Simulating Exotic Ion-Vortex Interactions in Superfluids (SALMANH_U18SCI)

University of East Anglia
September 15 2017
Position Type
Full Time
Organization Type

Superfluidity is one of the most remarkable consequences of macroscopic quantum coherence in interacting condensed matter systems and manifests itself in several fascinating effects. This includes dissipationless flow of a superfluid and the formation of vortices with quantised circulation. First observed in liquid Helium in 1937, it is closely related to Bose-Einstein condensates and to the phenomena of superconductivity that arises in some materials.

In recent years, new techniques have been developed that have led to the direct experimental visualization of vortices in superfluids as reported in recent articles published in Nature/Science [Bewley et al. (2009), Gomez et al. (2014)]. New experiments are now being planned by different research groups that will use new types of particles to tag these vortices. These particles consist of exotic ion states that produce bubbles within the superfluid. Modelling the motion of these ions trapped within the bubbles and their interaction with the vortices will be essential in helping to interpret results to be obtained from these experiments. Exotic ions in these systems promise to reveal, for the first time, new direct evidence of novel vortex dynamics.

The primary tools to tackle the project will be a combination of theory and numerical simulations. Topics that are relevant to the described research include, fluid mechanics, quantum mechanics, nonlinear waves, numerical methods, and statistical mechanics. The successful candidate will join an active and thriving research group working on the modelling of superfluid phenomena. The successful candidate will also have the opportunity to interact with several other research groups. This PhD project will place you at the frontier of a fast-moving new subject, which promises many exciting career opportunities.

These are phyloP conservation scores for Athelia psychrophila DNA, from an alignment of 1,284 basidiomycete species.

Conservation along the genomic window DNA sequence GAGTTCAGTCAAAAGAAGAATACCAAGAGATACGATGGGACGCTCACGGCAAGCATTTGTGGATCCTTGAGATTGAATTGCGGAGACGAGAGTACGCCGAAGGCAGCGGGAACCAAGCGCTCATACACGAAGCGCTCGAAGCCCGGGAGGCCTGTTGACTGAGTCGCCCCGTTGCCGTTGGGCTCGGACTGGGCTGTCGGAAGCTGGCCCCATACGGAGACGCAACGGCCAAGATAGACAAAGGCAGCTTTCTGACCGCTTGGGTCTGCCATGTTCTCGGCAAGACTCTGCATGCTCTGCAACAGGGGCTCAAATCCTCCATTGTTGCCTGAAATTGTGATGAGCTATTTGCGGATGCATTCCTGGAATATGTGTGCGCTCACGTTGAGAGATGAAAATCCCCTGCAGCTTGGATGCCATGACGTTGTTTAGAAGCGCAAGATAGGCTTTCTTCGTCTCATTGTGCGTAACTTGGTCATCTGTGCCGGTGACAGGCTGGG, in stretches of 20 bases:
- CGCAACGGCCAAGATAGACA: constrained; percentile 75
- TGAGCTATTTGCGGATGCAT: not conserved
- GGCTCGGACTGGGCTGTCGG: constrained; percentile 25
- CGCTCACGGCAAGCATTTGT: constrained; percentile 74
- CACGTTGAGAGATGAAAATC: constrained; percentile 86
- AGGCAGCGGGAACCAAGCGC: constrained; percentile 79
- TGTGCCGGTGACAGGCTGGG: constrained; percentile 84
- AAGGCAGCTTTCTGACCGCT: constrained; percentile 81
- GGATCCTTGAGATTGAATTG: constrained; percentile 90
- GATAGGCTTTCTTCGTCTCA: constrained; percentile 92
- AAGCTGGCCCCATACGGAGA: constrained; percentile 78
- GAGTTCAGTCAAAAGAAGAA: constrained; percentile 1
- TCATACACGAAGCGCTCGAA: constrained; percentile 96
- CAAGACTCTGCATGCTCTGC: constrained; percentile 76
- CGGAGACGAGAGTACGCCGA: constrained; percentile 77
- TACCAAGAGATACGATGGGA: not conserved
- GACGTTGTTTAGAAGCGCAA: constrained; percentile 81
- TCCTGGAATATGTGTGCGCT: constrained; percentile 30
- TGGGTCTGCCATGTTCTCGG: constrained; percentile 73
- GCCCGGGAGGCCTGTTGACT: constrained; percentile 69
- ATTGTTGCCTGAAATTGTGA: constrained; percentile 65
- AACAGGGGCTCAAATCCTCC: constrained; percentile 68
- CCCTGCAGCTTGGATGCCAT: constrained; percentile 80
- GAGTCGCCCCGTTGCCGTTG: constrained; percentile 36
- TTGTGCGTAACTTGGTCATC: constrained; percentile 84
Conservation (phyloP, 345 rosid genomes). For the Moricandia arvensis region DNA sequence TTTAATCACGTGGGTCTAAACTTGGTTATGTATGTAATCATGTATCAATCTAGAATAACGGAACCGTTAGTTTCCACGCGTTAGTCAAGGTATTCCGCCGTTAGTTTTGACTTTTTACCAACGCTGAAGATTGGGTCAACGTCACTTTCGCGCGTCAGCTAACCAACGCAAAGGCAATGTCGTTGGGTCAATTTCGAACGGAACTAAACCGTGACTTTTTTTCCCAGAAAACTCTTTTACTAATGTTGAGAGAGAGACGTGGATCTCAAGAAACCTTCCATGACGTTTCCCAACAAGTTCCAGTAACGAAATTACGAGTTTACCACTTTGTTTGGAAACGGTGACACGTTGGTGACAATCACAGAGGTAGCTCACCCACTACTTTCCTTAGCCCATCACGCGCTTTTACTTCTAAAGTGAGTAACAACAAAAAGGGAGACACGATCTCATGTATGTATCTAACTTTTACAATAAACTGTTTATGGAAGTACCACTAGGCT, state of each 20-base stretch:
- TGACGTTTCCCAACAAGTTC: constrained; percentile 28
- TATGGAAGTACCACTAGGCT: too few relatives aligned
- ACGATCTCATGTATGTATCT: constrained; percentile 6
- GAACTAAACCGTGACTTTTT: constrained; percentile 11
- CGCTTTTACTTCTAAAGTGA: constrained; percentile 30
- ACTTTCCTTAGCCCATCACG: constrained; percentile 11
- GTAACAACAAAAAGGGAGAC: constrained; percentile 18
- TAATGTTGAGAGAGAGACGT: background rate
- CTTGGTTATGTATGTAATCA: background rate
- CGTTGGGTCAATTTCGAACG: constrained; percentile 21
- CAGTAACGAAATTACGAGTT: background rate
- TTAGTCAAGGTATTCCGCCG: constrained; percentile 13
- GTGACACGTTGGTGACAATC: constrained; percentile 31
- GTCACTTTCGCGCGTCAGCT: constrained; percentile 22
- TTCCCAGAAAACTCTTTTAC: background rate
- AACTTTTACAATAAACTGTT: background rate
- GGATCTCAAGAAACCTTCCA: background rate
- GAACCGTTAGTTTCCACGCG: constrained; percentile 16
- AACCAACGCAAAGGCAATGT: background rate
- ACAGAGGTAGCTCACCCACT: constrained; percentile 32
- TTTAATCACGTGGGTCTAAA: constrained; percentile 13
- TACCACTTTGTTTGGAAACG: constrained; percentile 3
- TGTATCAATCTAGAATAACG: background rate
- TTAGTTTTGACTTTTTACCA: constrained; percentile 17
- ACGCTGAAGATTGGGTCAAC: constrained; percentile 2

Interviews will be held w/c 22 January 2018.

Funding notes

This PhD project is in a Faculty of Science competition for funded studentships. These studentships are funded for 3 years and comprise home/EU fees, an annual stipend of £14,553 and £1000 per annum to support research training. Overseas applicants may apply but they are required to fund the difference between home/EU and overseas tuition fees (in 2017/18 the difference is £13,805 for the Schools of CHE, PHA & MTH (Engineering), and £10,605 for CMP & MTH but fees are subject to an annual increase).

This job comes from a partnership with Science Magazine and Euraxess

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